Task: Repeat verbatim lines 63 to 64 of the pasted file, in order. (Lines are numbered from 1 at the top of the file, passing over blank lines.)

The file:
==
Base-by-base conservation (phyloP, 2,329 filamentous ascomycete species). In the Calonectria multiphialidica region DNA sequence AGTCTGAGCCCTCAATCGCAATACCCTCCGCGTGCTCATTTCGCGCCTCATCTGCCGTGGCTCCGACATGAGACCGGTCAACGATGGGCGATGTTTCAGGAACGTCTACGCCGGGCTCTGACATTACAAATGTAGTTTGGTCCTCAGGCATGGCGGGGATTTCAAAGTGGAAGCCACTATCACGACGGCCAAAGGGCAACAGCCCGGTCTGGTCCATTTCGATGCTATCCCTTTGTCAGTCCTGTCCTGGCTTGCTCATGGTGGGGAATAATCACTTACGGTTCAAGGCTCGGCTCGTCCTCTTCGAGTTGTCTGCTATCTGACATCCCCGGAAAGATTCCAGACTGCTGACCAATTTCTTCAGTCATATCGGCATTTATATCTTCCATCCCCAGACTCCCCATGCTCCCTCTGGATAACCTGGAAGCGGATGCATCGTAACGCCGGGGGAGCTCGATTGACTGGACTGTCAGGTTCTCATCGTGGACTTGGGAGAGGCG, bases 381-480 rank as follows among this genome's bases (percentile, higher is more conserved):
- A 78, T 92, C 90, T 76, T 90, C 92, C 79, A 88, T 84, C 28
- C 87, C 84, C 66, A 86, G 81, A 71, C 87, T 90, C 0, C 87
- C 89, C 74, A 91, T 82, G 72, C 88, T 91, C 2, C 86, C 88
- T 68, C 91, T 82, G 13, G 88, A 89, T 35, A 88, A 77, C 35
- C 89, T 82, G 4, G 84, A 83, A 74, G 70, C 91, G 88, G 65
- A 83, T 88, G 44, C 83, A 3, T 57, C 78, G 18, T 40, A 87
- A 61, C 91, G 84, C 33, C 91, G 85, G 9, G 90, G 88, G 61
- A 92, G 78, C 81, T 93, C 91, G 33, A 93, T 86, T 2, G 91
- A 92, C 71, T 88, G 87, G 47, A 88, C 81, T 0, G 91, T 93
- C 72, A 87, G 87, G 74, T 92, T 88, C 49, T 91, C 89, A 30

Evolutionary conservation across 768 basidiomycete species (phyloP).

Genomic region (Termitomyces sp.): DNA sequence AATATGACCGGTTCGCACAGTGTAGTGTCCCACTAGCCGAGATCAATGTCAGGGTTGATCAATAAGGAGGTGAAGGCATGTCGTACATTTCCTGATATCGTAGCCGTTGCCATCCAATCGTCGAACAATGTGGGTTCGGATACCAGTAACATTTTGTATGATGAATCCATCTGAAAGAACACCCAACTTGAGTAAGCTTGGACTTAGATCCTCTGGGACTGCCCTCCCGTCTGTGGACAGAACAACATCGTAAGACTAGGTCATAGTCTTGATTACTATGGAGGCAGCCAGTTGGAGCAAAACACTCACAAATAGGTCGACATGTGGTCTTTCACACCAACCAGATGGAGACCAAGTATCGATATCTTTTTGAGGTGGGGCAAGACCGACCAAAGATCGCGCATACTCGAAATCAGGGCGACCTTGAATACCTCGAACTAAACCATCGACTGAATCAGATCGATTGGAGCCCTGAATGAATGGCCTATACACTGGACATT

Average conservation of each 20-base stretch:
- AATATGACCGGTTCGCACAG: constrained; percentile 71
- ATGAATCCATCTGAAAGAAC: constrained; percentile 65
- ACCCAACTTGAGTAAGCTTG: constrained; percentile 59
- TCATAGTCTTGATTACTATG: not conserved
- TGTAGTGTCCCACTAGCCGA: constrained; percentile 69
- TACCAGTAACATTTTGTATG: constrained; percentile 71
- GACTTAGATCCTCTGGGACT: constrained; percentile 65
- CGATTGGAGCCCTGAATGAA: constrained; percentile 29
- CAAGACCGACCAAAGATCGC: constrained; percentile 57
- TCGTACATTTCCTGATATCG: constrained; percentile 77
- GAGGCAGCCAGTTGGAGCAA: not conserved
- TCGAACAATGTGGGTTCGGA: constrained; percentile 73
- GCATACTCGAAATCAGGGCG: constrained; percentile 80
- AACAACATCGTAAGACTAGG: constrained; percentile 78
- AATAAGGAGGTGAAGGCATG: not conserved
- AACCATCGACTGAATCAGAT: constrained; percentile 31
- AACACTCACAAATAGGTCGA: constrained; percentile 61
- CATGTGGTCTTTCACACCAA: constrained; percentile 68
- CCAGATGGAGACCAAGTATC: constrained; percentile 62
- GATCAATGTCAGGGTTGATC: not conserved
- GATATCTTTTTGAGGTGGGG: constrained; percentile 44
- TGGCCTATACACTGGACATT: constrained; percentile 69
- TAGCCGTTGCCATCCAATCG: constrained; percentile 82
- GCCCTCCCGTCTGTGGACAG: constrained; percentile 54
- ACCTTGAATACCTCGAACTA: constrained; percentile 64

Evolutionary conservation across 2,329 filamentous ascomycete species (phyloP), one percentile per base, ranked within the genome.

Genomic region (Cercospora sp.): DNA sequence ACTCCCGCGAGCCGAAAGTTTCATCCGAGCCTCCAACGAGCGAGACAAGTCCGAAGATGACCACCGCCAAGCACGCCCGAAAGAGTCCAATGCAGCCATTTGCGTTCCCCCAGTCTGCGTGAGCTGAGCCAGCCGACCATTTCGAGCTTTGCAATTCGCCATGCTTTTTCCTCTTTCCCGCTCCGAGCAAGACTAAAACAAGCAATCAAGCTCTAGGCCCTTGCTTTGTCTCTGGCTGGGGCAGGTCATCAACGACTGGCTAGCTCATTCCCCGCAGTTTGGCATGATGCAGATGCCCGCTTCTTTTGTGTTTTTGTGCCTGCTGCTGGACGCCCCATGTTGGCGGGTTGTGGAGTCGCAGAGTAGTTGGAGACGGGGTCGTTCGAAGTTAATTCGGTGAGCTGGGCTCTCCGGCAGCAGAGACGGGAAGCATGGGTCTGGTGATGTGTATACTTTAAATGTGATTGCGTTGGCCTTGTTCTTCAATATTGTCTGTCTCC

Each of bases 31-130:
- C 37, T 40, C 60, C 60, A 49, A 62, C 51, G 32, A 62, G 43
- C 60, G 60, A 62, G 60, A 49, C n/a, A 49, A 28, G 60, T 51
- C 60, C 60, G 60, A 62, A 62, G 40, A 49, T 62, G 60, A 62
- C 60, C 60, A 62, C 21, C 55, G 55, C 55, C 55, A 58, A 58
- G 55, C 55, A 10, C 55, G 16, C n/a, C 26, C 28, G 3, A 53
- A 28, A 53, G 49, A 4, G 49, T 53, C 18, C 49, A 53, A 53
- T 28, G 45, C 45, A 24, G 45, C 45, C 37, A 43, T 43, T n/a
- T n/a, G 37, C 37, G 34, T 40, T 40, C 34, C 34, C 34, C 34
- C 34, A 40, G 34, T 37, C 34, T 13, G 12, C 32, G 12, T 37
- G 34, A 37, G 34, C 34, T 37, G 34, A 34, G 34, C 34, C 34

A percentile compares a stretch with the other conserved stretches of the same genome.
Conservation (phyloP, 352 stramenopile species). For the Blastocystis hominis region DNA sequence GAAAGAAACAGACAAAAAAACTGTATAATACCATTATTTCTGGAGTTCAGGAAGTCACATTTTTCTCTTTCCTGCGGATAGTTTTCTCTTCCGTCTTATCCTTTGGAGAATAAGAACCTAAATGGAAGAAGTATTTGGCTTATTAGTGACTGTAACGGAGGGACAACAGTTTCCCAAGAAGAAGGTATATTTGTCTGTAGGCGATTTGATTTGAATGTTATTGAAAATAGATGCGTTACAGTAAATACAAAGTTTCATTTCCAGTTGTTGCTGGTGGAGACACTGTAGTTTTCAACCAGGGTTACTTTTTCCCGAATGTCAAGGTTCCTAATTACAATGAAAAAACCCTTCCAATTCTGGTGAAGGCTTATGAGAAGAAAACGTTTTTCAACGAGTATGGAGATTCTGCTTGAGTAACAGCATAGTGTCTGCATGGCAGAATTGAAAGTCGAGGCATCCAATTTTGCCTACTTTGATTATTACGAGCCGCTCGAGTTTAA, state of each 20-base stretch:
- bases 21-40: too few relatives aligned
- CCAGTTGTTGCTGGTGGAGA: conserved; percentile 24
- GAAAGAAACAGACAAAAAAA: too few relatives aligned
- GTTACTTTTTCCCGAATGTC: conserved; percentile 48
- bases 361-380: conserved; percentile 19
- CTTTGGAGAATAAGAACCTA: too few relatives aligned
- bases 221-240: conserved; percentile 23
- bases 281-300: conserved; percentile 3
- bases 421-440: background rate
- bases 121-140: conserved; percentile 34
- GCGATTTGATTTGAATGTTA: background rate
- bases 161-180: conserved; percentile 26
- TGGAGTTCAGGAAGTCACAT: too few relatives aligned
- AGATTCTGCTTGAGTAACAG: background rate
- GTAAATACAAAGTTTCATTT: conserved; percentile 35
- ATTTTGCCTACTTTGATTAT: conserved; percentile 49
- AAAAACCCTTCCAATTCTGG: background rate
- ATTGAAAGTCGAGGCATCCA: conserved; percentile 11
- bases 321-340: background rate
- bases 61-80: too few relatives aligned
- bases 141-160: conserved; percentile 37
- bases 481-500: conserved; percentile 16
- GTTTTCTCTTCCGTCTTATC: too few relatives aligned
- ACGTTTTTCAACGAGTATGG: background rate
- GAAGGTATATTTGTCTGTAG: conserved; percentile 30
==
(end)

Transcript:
- bases 421-440: background rate
- bases 121-140: conserved; percentile 34